Sometime in 2008, I decided it was time to return to writing. I hadn't written any kind of fiction in years, and my imagination had atrophied a bit. I'd never had much success at getting published. Oh, I'd sold a short story here and there along the way (like here), but I hadn't managed to sell a novel. So eventually I'd busied myself with regular life and given up the dream.
But finally the bug bit me again. This time, I decided to try my hand at something I'd never done before. I decided to write a young adult novel, so I brought together some ideas that were floating around in my head and started working on a manuscript.
That manuscript was for a novel called Mindy Lightbearer, and it was the story of an 11-year-old girl named Mindy Lang, her bullying friend Lucy Grossman, and the boy she secretly liked, Aaron Tennant. It opened with Mindy watching snow fall on the town of Chesset while her elderly father watched a documentary about Ponce de Leon on the television and grumbled at the screen.
Since it was an urban fantasy novel, it involved magic, specifically a kind of magic that turned thoughts and feelings into reality. This was meant to serve as a plot device to explore a theme about our protagonist envisioning her potential.
At the time, I lived in the smallest town I've ever lived in, a place called West Fork, and I wanted to capture the peculiarities of small town life. However, I didn't want to use an actual town as the setting because of the potential constraints of reality, so I created an amalgam of a number of area towns and named it Chesset. For the record, Chesset has the basic layout of Mountainburg, Arkansas circa 2008, but I rotated it 90 degrees and moved it west of the interstate and a few miles north. Also, unlike Mountainburg, Chesset has no dinosaurs in the city park.
The name of the town was a play on the town of Chester, Arkansas. In fact, Cholly's One Stop, the combination gas station-grocery store-cafe that serves as a major hub of activity in Chesset was very loosely based on the Chester Mercantile.
As I worked on the novel, I realized there was a much bigger story that could cover multiple volumes. Unfortunately, I was struggling just to get through the first draft. It turns out, not writing for years had diminished my abilities significantly, and when I finally finished the first draft, I was frustrated at how it had turned out. My wife volunteered to read it and afterward made a few confused comments and offered tepid praise.
What followed were about ten drafts of that manuscript, as I tried to figure out how to make it flow better. Mostly, it was just a struggle to create comfortable prose. I had lost my voice. I queried a few publishers, but I knew it was hopeless. Finally, I abandoned the novel to a desk drawer.
During the course of those rewrites, however, a lot of things changed. Mindy Lang became Mindy Lanham because Lang is my wife's maiden name, and I didn't want people to think the character was based on her. Then I dropped Mindy in favor of Mary; I thought Mary had more gravitas. She also grew up (from 11 to 14 and a half). Aaron Tennant became Aiden. Lucy Grossman became Kristen because I kept getting images of Lucy from Peanuts in my head.
But all those changes were for nothing. The book lay in a drawer and collected dust. I just didn't have it anymore.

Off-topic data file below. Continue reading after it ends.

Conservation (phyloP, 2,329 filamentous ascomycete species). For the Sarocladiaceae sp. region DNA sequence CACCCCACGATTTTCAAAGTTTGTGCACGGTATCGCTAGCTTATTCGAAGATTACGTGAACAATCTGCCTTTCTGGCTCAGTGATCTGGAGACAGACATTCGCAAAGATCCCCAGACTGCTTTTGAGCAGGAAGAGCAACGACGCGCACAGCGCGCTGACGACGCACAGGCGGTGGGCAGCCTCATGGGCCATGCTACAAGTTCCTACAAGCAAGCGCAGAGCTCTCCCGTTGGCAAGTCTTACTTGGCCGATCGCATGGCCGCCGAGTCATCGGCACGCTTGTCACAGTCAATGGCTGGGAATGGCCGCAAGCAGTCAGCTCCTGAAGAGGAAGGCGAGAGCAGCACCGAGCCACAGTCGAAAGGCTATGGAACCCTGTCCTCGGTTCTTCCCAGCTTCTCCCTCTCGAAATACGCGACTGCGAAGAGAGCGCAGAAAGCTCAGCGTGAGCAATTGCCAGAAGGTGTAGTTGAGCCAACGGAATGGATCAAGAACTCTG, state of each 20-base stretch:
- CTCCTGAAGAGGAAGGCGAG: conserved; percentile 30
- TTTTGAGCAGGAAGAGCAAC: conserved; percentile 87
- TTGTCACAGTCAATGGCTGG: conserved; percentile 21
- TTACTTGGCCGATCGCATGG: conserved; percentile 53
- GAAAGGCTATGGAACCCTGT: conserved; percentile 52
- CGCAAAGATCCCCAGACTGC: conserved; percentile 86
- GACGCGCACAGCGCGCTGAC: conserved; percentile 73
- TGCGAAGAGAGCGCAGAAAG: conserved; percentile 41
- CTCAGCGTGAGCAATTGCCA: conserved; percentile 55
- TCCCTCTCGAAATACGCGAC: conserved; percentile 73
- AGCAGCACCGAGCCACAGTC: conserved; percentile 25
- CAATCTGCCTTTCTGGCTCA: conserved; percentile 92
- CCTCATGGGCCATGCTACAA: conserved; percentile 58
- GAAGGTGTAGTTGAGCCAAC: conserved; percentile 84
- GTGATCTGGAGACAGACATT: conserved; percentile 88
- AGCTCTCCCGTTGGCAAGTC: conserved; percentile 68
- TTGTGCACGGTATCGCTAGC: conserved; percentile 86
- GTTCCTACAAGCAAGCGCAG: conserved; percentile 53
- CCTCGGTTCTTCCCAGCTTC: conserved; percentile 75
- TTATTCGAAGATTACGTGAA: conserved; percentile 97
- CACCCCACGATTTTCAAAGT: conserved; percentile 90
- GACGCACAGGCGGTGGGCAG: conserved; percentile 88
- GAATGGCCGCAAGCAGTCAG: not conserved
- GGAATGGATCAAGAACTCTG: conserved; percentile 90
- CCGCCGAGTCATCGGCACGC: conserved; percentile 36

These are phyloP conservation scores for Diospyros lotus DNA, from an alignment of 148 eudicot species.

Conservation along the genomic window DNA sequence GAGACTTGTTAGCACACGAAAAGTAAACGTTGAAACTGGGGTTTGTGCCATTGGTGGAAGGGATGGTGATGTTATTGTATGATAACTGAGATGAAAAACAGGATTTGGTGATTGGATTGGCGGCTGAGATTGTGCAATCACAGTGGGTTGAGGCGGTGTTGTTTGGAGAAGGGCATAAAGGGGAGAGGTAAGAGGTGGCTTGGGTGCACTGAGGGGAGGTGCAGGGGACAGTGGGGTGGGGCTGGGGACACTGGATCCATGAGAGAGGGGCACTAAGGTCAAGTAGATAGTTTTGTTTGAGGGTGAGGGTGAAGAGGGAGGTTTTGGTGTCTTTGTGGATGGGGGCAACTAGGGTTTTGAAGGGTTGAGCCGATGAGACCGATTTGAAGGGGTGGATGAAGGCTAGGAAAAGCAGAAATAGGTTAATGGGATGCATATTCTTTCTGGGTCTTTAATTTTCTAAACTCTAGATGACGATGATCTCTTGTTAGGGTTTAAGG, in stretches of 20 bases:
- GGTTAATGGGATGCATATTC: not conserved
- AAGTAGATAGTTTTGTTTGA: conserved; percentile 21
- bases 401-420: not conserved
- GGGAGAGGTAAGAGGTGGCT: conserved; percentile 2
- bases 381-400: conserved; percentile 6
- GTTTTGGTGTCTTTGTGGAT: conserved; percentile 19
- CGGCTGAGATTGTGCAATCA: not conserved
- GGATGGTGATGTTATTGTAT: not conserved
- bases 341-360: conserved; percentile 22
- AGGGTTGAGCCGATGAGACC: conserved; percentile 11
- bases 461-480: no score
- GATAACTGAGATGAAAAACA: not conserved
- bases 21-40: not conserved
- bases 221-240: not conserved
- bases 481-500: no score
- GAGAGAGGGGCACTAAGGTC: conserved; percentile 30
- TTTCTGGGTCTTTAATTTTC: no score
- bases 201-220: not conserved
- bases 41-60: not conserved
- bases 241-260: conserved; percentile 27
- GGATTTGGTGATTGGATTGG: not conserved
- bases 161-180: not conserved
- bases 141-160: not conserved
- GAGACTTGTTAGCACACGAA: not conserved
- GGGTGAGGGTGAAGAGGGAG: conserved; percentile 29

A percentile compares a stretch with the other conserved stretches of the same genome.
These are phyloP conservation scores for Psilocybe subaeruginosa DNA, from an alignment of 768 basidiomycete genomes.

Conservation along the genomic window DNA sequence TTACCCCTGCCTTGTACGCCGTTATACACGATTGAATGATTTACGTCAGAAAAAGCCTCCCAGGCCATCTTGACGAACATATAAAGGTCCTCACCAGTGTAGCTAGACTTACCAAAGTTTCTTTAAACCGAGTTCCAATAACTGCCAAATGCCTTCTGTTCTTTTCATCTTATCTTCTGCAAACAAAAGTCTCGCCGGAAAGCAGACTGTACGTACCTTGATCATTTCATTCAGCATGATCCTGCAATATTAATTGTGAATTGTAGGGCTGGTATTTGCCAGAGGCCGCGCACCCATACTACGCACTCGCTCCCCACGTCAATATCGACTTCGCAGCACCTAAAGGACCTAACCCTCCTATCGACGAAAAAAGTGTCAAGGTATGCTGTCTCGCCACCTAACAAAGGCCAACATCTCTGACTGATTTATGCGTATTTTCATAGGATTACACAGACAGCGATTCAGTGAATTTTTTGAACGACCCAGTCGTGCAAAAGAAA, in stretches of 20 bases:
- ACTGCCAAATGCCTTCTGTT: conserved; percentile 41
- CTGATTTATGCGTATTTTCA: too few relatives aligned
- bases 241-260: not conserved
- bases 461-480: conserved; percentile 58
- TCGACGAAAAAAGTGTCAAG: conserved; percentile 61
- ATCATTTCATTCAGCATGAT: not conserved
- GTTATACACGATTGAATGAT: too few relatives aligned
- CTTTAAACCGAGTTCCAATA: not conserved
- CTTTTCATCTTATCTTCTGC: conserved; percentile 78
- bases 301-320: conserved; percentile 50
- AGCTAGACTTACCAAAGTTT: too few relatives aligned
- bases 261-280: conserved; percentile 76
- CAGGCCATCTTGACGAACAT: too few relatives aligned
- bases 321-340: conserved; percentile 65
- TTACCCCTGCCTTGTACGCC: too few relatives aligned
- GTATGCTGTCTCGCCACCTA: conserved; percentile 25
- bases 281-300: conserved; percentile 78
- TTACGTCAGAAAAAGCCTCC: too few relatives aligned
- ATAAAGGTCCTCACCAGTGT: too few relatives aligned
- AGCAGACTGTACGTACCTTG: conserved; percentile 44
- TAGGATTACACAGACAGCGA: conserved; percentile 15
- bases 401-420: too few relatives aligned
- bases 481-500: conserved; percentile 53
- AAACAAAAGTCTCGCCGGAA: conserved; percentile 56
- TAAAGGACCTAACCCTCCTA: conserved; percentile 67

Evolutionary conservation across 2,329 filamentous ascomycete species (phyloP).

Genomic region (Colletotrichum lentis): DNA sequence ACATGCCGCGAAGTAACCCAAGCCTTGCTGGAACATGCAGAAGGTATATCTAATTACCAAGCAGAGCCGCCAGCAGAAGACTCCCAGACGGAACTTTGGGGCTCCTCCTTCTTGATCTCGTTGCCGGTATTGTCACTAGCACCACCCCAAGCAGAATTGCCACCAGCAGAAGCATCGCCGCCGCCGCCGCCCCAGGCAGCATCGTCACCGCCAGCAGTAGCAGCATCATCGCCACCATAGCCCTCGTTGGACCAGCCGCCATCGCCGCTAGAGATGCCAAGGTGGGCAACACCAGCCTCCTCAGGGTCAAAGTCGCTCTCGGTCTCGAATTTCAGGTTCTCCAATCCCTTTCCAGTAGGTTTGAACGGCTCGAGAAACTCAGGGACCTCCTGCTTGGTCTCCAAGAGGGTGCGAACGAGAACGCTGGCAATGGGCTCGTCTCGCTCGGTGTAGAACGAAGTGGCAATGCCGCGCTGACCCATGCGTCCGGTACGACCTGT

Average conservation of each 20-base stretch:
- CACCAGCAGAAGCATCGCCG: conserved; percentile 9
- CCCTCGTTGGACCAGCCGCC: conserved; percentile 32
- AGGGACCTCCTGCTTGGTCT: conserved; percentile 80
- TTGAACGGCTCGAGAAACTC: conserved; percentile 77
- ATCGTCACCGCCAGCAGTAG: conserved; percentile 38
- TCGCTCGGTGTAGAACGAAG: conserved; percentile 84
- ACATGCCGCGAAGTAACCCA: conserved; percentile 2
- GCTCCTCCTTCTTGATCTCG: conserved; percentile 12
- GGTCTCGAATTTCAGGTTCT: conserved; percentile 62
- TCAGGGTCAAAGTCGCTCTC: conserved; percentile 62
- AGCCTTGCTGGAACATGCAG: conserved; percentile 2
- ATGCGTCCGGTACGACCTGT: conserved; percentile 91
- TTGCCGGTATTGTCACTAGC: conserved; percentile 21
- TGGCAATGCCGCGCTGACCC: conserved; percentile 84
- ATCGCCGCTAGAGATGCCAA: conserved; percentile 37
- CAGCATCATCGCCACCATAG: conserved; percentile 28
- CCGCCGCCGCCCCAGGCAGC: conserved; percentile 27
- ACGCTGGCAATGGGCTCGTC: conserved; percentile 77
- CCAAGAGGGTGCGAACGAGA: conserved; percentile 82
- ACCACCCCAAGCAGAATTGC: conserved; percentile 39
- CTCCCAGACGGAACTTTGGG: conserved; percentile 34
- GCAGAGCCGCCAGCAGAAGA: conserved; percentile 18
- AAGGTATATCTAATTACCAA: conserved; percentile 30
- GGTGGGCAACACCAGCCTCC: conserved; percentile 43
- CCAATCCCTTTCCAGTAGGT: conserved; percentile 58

And then November 2009 rolled around, and some frenzy took hold of me. It was like a voice from on high said, Dude, why are you not writing? Your talent is rotting in the ground! It was a strange phenomenon, but once it took hold, I couldn't shake it. Thus began a crazy five months in which I churned out dozens of short stories. They just flowed out of me like a fountain of the most beautiful vomit you've ever seen. Eleven of those stories wound up getting published. A few are still online, like this one and this one and this one.
It was a crash course, and I relearned how to write. So finally, after I got sick of writing short stories, I decided to go back and see what I could do with the novel that was now called Mary of the Aether. I knew now what I needed to do with the story, how to make it flow better, and crafting prose had become comfortable.
This time around, when I was finished, I managed to find a publisher, and I went through the whole process of being a first-time author (and all of the frustrations, excitement, and confusion that goes along with it). But, as it turned out, I was terrible at the editorial process, despite having a fairly involved editor. Some major typos made their way into the published novel. My favorite one was where I referred to the character of Constable Mohler as Constable Rogers in one place. Also, Kindle screwed up the formatting, and there were random font size changes throughout.
My publisher should have fixed these things, but they didn't. I won't get into the why, but the good news is I have a new publisher. That is to say, my publisher was bought out. The imprint still carries the same name, Whiskey Creek Press, but there are new people in charge. And the new boss has been diligent about rooting out every typo and formatting error in the manuscript.
So the good news is, if you buy Mary of the Aether now, you get the typo-free version, and if you buy the Kindle version, the font choices are correct from beginning to end. In a way, it feels like the end of a long journey with good ole Mary Lanham.
In the meantime, I've also written the rest of the series, and the fourth and final volume is coming out in mere weeks.
And there you go. That's is my long rambling history of Mary of the Aether. Thanks for hanging in there this long. There is a lot more I could say about the book. Maybe I will dig into the themes and ideas behind the story in another blog entry, but for now, these one hundred paragraphs will do. Thanks.
By the way, you can learn more about the books and places to buy them HERE.